These mobile art pieces aren’t just pretty cars to look at. They’re part of Chicano history and represent the Mexican-American identity, which traces back to post-war urban L.A. During the Chicano Movement in the 1970s, lowriders were more like a formalized political function. Car clubs helped fundraise for the United Farm Workers labor union, it offered community service and hosted health initiatives. Lowriders continue to make appearances in Latinx communities in the south.

Calderon is no stranger to this, in fact, his life has revolved around lowriding and art itself. In one of the lightboxes, a photo of Calderon’s siblings Oscar, who also did the velvet upholstery inside the window box, and Hilda from 1992 sitting on his brother’s ’64 Impala in front of their childhood home near Maple Lawn. The brothers are known as the guys to go to for pinstripe work in Dallas and its been that way for years.

Courtesy of Lokey Calderon

“I pretty much grew up into being that my older brother was into lowriding,” Calderon, who’s 13 years younger than his brother, says. “I was able to witness his early in lowriding and learn from him as he was learning it.”

Inspired by his brother’s art and watching his draw, Calderon followed the art himself. During his middle school years, he helped out at his brother’s shop and was immersed in the lowrider environment. While he takes pride in his culture, lowriding to him was more art-driven than anything.

Courtesy of Dallas Museum of Art

Even though Dallas is no East L.A., the Chicano community and love for lowriding is just as close. Dallas Lowriders, a club that started in 1979, is still around today even after the murder of its leader Ivy Mata in 1985. His brother Mark Mata reunited the club in 2003, the year his daughter Mercedes was born, and has been a spokesperson since and held community-based events that make everyone feel like family.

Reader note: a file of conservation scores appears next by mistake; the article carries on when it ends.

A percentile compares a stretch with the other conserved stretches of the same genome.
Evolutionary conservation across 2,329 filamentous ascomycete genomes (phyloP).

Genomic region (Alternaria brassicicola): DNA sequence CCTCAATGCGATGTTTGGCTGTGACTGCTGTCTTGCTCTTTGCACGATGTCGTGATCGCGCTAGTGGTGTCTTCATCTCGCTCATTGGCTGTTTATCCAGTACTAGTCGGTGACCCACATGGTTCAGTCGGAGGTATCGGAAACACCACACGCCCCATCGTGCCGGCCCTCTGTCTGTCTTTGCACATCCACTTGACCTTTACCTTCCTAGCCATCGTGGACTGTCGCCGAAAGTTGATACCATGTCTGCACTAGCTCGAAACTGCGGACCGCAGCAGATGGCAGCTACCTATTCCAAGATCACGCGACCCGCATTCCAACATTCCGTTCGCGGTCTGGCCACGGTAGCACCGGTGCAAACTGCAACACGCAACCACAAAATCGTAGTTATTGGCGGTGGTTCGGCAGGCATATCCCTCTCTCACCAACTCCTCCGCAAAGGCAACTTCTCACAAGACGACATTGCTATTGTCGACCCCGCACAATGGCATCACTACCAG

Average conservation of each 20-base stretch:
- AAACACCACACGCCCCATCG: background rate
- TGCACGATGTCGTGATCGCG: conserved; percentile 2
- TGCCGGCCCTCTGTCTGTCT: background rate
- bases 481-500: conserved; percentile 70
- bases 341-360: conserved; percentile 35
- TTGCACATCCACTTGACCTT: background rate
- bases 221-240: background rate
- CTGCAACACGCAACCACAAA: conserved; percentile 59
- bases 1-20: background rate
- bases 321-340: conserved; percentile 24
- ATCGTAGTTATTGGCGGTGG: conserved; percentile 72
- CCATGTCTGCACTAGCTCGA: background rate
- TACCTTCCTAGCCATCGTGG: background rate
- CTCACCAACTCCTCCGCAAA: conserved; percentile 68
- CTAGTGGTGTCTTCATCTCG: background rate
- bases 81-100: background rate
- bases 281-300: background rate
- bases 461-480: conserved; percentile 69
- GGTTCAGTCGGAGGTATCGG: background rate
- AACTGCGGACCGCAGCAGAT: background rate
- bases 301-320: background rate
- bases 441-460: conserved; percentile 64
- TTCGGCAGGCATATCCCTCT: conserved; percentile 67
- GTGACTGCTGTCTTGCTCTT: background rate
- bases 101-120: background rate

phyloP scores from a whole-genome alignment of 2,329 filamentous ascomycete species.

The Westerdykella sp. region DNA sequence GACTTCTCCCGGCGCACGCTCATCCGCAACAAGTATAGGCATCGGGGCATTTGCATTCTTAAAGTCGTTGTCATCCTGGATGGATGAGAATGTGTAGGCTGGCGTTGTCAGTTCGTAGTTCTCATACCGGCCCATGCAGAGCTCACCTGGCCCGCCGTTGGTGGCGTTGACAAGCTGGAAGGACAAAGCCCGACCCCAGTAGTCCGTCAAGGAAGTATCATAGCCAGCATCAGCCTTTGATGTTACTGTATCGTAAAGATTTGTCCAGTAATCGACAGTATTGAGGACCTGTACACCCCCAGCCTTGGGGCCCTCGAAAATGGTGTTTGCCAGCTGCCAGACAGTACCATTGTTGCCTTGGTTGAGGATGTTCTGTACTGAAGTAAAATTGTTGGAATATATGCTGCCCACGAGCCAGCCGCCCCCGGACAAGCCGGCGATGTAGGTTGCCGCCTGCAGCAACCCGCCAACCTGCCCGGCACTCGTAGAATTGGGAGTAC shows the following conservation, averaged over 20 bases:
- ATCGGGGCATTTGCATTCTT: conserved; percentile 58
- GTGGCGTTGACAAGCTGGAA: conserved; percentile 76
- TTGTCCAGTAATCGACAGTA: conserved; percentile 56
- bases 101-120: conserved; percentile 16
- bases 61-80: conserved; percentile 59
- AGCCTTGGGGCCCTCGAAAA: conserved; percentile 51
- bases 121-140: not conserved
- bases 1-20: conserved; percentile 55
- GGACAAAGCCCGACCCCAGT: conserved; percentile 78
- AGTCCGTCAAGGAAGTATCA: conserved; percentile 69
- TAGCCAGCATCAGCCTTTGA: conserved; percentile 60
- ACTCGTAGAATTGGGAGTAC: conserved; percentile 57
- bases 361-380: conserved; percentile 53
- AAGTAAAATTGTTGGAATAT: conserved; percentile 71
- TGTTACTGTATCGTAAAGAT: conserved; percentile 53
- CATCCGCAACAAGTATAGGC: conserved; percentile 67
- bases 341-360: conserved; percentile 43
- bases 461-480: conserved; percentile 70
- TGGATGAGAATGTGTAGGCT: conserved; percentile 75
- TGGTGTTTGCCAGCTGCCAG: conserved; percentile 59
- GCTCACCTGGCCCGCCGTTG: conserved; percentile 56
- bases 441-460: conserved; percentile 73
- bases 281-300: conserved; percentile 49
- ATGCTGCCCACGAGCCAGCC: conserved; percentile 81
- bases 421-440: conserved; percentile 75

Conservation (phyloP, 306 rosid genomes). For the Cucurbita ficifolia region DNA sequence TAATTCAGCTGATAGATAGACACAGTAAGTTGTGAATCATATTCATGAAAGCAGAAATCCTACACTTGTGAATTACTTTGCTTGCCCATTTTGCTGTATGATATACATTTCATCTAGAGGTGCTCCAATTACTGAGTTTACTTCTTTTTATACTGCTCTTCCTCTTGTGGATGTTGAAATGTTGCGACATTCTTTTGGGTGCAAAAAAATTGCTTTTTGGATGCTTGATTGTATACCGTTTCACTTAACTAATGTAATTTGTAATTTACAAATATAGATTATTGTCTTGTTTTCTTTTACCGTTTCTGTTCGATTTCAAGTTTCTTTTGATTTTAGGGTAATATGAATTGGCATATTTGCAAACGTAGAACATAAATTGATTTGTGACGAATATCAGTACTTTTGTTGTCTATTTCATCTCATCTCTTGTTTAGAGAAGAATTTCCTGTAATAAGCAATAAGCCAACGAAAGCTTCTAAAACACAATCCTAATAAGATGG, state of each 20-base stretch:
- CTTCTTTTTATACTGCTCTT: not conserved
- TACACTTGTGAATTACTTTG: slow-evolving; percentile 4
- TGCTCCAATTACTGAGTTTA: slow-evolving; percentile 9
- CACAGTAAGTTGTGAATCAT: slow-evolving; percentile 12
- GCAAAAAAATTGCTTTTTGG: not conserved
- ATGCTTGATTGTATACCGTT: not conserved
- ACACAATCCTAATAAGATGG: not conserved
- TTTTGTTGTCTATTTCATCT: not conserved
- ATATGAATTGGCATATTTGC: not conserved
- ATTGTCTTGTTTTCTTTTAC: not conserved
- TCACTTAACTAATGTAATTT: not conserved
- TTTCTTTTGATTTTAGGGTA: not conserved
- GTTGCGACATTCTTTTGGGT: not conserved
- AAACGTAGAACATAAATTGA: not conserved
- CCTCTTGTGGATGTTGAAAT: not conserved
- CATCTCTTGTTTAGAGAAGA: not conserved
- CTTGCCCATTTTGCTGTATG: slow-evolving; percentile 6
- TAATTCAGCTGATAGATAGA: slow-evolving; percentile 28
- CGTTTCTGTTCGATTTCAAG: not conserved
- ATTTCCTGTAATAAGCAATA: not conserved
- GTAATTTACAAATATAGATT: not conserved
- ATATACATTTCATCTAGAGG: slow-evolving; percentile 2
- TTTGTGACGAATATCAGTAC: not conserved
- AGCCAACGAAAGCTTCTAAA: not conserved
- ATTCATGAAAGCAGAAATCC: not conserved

Now, at 18 years old, Mercedes, also known as Lowrider Girl, is following her in family’s footsteps.

“I was born in this club,” she says. “This isn’t a hobby for us, it’s a way of living.”

Three years ago, she watched her father build a brown 1949 Chevy truck and purple 1965 Super Sport convertible Impala from the ground up and was amazed. Since then she’s dedicated her time to cars, too. Soon, she’ll be sporting her own fully glittered, pink 1984 Chevy Monte Carlo — one that resembles her outgoing and loud personality — that was pinstriped by Calderon, too.

She can agree with Calderon. Cruising down in a lowrider is freeing.

“Just cruising in your ride, hitting switches, left arm hanging out the window, right hand on the steering wheel and your hair flying in the wind,” she says. “I feel like a bird who just learned how to fly.”

Yet, it’s still not the best part.

“The best part is knowing I put my all into my car,” she says.

Drifting on a Memory will be showcased until July 10. The DMA will host a lowrider event March 12 with a car viewing a talk with Rosales and Calderon.

Cover photo courtesy of Dallas Museum of Art on Instagram.